MPH: Did Mercedes strategy call provide window into wild F1 future?


The strategic game of chess that played out between Mercedes and Red Bull in Spain could carry on into next season – but with even more on-track action

Hamilton Spain finish 2021

Mercedes pulled off a strategic masterclass in Barcelona, but Hamiltin feels he could have potentially overtaken Verstappen without the second stop

Grand Prix Photo

If we get cars which can much more easily overtake on track next year – the main reason for the change of regulations – then it’s interesting to ponder how the circumstances of last week’s Spanish Grand Prix would play out.

On one of the more difficult tracks on the calendar for overtaking Lewis Hamilton won by making a second pit stop from behind Max Verstappen and then using the advantage of his newer tyres to catch and pass before the end. This was all based upon the two cars being quite similar on one-lap pace but the Mercedes having better tyre deg.

Hamilton said afterwards that from in the car he felt as though he could have overtaken on track and was watching for the signs of Verstappen’s tyres dropping off, after which he reckoned the speed difference between Max and himself, in a car with four-lap newer tyres and which was easier on them anyway, would have been enough. “I was about to, I think, have a shot before I pitted right at the end and I was really conflicted. Do I come in or do I ignore the call and stay out? Obviously, I did what the team asked and natural that’s because there is a great trust between us.”

Had he ignored the call and made the overtake on track, Red Bull would likely have been very relieved – and Merc’s Andrew Shovlin explained why: “If we had done that you then have the disadvantage almost of being the race leader and Max could have done to Lewis what we did to him. So, he could have converted to a two-stop as soon as Lewis had overtaken him, and this might have happened around the point that we decided to pull the trigger on the extra stop anyway.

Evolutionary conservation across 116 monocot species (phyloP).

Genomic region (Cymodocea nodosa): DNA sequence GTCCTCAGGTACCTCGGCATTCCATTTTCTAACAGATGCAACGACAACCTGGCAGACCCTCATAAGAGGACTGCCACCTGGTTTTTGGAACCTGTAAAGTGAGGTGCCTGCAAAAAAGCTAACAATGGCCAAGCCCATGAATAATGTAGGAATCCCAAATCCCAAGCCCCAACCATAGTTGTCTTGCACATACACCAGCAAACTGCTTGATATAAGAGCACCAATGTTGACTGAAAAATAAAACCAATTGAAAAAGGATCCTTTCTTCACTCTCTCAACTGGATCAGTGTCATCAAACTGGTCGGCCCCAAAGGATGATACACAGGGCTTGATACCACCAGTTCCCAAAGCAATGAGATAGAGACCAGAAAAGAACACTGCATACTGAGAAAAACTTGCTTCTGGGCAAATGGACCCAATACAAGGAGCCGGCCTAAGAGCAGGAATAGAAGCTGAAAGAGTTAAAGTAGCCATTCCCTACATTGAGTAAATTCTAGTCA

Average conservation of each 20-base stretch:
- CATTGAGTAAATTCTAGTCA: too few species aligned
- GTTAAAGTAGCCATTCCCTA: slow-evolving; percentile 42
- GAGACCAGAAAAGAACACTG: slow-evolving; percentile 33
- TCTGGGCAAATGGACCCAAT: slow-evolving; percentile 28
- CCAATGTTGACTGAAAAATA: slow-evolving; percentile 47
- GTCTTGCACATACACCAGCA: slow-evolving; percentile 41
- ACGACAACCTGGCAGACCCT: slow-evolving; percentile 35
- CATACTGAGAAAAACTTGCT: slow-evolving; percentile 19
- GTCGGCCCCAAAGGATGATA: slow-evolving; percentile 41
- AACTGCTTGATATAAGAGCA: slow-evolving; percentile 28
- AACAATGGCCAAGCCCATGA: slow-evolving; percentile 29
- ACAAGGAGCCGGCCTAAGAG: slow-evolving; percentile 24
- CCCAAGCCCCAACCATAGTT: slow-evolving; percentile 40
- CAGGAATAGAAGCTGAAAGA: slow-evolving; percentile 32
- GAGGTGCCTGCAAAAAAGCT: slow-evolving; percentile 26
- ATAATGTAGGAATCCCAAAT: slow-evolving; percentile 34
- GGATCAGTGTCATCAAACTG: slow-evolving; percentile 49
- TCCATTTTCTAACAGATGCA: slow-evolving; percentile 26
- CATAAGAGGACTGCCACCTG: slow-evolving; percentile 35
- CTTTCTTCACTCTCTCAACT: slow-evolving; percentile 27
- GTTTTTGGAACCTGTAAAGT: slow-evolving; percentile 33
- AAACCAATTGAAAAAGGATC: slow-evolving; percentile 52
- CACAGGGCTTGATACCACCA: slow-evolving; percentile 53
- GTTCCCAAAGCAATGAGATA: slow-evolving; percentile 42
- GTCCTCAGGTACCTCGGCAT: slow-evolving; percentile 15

Verstapen Hamilton Spain 2021

Red Bull could have potentially pulled the same strategic trick as Merc – but would Verstappen been able to get past Hamilton?

Grand Prix Photo

“So, in some ways it was actually better to not do that overtake on track, use the fact that for Lewis he was in P2 and the worst-case scenario of the extra stop was that he would finish in P2.

“For us it was worth a gamble but there was less chance that Max as the race leader was going to make that move for the extra stop.”

Verstappen would have no longer had anything to lose if he’d been relegated to second. He may – or may not – have then been able to catch up and pass in the way Hamilton did to him. But possibly not, because all he had left in the garage was a set of softs, rather than the superior mediums Hamilton was able to get onto.

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Regardless, imagine now that there was no difficulty in overtaking, that you no longer needed to be at least 1.2sec faster than the car ahead to be able to overtake, that just one or two tenths faster would allow you to do it. Which is what we are expecting of the ’22 cars.

In this scenario Hamilton would have overtaken – maybe towards the end of the first stint as Verstappen’s tyres began dropping off earlier than Hamilton’s. Which would have triggered Red Bull into immediately bringing Verstappen in, so as to use the undercut advantage of new tyres to reclaim track position over the Mercedes.

They’d then be fairly evenly matched again for a while, with Verstappen ahead once more and Hamilton waiting for the Red Bull’s tyres to drop off earlier than his. Then either he’d pass again on track or be brought in for the undercut at the second stop. Or Red Bull would anticipate the Mercedes undercut and pit first. But the last stint would still likely have been some variation of Verstappen leading and Hamilton overtaking him before the end.

So the strategic game would be much the same as it was, but to the casual observer there’d appear to be many more twists and turns because of the overtakes. With this happening throughout the field these races may be quite challenging to stay on top of as a spectator.

F1 races have transitioned over the decades from sprint wheel-to-wheel duels to strategic contests. Next year, if the cars work as planned, will be the first time we have both. It could be wild.